His shoulders droop and his head bows as he starts his next sentence.  “You don’t know how my heart hurts over this matter because of what I must ask of you.  In your flesh you carry a very special genetic combination that can only be extracted following its death.  The quantity of flesh needed is very large.  You would have to be willing to give up both of your arms and both of your legs in order to save the lives of all ten of the people in the other room.  My child, I must ask more of you than this.  The cure also requires that you sacrifice your eyes and tongue because without them we cannot fully extract the cure from the flesh of your arms and legs.”

Shock invades your thoughts as you try to understand what is being asked of you. In a whisper, you ask, “How long can I think about this?”

“Child, there is little time and I have not completed detailing the cost.  I am the only one who is able to complete the task following the extraction and there is a time element that must be considered.  My love, this cure requires that I take you into the room next door in the next ten minutes and perform all of the steps needed to make the cure available.  Do you hear me?  Do you understand what I am saying?  I will have to take your legs so that you can never walk again.  I will take your arms and you will never again hug your children.  You will lose your sight and the last thing you will see will be your enemies standing around you.  I will take your tongue and while that means you will never sing again, it will also mean that you cannot respond to the people in the other room who will continue to taunt you following your sacrifice to save their lives.”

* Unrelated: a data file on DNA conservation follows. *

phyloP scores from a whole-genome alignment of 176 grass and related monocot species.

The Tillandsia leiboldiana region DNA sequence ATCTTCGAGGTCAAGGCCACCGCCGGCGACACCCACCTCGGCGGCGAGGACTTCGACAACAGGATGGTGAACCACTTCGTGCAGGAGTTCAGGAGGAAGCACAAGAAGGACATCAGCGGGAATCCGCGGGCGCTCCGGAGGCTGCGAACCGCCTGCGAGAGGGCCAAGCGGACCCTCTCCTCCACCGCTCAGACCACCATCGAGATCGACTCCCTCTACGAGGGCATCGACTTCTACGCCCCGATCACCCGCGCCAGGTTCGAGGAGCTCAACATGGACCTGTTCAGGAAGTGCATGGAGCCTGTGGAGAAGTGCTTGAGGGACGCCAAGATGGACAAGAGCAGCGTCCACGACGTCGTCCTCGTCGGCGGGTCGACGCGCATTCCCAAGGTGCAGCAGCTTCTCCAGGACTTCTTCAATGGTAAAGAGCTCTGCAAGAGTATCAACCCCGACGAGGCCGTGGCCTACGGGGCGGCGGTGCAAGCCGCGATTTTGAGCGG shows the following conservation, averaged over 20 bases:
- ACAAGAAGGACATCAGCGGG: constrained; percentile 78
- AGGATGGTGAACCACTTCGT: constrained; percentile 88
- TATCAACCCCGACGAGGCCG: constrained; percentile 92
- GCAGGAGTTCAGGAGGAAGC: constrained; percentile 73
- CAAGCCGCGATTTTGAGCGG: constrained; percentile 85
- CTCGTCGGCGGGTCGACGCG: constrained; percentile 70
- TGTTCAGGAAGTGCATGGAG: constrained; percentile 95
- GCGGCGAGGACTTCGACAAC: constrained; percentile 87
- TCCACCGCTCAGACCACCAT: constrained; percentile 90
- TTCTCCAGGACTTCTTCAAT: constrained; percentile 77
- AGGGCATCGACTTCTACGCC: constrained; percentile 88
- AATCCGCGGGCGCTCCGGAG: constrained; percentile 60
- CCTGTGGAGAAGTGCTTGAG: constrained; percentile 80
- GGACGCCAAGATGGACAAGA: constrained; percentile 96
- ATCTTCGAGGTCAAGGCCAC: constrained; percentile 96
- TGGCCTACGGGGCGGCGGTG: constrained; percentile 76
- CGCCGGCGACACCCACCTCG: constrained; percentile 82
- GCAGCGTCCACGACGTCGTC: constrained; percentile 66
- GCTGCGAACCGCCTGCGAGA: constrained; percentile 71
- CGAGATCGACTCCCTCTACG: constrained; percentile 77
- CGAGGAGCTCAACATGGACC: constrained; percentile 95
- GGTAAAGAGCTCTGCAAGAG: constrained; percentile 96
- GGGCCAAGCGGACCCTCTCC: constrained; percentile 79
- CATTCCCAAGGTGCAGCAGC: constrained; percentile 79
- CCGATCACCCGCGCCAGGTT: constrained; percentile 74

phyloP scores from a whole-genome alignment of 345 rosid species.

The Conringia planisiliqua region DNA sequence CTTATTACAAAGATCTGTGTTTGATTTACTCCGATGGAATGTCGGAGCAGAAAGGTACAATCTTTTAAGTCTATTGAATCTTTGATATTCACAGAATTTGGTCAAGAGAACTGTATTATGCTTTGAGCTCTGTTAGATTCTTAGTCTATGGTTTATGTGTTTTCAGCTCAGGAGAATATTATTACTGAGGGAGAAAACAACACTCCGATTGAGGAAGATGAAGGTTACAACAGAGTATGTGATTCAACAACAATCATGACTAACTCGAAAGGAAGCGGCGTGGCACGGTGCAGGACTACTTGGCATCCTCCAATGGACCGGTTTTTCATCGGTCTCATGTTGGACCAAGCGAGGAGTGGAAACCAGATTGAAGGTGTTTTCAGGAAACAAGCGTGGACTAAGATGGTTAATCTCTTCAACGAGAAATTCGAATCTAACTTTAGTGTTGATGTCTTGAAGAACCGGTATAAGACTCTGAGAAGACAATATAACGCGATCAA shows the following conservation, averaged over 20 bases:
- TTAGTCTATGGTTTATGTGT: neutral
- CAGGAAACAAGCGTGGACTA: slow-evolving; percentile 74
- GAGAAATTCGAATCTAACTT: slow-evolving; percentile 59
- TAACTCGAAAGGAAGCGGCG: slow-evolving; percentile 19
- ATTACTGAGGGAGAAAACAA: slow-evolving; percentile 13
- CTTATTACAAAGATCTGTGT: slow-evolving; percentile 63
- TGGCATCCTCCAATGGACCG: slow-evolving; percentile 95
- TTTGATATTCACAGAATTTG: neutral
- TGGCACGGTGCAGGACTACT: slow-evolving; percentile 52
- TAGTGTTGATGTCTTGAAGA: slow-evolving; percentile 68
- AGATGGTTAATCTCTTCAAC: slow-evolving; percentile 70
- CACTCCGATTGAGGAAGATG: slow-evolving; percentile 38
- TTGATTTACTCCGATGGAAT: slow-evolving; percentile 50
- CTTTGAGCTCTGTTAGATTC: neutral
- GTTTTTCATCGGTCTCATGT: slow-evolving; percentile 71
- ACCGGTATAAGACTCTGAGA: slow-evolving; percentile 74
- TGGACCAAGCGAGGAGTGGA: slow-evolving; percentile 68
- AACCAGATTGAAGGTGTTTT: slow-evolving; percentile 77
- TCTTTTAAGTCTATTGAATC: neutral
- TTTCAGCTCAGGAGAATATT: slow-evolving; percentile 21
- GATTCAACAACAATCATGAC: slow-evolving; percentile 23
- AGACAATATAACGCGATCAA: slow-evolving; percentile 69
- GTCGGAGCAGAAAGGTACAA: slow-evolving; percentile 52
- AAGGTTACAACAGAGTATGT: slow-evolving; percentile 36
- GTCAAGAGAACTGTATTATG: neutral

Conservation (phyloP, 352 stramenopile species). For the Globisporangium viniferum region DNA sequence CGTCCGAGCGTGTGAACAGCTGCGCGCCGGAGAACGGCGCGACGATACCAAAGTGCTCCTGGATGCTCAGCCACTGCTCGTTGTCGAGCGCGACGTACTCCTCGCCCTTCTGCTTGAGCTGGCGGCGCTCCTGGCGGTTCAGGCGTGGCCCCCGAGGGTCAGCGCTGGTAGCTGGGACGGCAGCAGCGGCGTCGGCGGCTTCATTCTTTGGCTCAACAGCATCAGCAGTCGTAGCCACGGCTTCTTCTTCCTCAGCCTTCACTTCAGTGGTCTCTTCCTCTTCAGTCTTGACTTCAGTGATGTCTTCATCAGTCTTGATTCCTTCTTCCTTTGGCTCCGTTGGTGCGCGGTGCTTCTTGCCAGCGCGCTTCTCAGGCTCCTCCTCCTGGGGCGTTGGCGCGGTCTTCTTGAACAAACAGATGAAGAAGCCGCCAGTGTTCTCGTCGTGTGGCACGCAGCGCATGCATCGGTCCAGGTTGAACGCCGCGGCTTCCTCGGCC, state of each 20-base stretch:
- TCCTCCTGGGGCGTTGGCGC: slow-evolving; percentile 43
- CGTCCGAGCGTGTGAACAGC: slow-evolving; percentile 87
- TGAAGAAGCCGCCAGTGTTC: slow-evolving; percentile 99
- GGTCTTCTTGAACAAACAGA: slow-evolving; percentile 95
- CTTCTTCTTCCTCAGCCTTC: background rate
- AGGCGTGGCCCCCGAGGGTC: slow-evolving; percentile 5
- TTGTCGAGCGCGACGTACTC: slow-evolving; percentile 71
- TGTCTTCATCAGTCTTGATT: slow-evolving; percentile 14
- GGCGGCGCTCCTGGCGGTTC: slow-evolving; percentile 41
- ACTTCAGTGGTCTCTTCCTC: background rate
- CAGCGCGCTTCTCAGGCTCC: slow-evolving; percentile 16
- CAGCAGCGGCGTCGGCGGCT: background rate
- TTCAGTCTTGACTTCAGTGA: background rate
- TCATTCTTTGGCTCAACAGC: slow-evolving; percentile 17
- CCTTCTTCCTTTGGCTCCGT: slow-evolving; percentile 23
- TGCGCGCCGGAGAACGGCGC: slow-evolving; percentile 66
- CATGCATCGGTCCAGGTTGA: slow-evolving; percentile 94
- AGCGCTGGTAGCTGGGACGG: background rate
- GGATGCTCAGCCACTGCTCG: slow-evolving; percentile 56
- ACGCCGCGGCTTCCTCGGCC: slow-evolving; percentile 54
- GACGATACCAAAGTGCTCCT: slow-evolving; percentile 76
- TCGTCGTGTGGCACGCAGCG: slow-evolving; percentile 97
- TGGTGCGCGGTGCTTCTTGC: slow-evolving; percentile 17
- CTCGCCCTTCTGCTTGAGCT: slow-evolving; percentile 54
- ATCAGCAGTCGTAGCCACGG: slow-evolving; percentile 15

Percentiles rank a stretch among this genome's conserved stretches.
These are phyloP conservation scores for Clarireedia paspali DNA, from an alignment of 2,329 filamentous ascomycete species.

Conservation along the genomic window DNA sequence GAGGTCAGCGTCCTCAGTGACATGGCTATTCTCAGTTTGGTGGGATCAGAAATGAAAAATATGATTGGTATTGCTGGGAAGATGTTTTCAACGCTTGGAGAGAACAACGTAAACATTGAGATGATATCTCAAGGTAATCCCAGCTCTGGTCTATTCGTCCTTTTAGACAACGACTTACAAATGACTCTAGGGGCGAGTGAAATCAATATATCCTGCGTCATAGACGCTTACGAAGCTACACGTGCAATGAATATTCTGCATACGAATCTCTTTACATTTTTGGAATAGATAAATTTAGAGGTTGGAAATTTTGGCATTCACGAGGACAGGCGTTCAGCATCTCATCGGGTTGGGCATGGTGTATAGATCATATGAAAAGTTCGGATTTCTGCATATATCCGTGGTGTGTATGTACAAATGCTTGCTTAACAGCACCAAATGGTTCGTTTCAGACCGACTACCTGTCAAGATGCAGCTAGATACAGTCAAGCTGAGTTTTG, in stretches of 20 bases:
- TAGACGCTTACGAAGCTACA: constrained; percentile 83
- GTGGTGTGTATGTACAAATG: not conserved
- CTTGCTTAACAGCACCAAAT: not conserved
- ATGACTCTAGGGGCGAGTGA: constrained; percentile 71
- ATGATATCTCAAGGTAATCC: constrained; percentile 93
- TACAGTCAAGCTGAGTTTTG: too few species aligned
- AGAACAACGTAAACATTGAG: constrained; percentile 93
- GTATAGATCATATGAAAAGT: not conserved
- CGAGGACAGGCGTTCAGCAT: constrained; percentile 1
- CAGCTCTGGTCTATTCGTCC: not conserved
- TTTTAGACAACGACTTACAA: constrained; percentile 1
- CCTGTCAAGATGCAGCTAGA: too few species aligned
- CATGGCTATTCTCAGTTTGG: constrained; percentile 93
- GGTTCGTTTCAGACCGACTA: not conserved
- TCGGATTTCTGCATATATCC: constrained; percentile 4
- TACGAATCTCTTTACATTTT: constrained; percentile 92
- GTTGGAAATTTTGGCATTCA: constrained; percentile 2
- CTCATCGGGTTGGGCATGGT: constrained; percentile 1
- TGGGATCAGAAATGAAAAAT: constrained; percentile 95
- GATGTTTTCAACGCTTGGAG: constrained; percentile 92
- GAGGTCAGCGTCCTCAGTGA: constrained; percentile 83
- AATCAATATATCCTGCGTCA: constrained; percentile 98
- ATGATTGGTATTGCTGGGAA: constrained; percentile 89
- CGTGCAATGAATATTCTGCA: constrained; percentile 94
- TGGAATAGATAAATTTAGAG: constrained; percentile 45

You are stunned, “You want me to give up everything, to become nothing of who I am now, for people who will not appreciate what I have done?  How, dad, can you ask that of me? How can you expect me to do that?”

“My child, I must give you the choice because only you can provide the cure for the one or two in the other room who will accept it.  You have to decide if you are willing to empty yourself of all you have in order to make the chance of life available for someone else even while you silently absorb the taunting of those who will reject it.”


I don’t know if I have accomplished what it is that I set out to do with this post.  In Philippians, chapter 2, Paul writes about Christ in this manner:

although He existed in the form of God, did not regard equality with God a thing to be grasped, but emptied Himself, taking the form of a bond-servant, and being made in the likeness of men. Being found in appearance as a man, He humbled Himself by becoming obedient to the point of death, even death on a cross.

Over the last few days I have struggled with understanding what it meant for Christ to empty Himself.  And, so, I have tried to create a picture here, however imperfect it may be, of what it would be like to lose all that I had in order to save my enemies.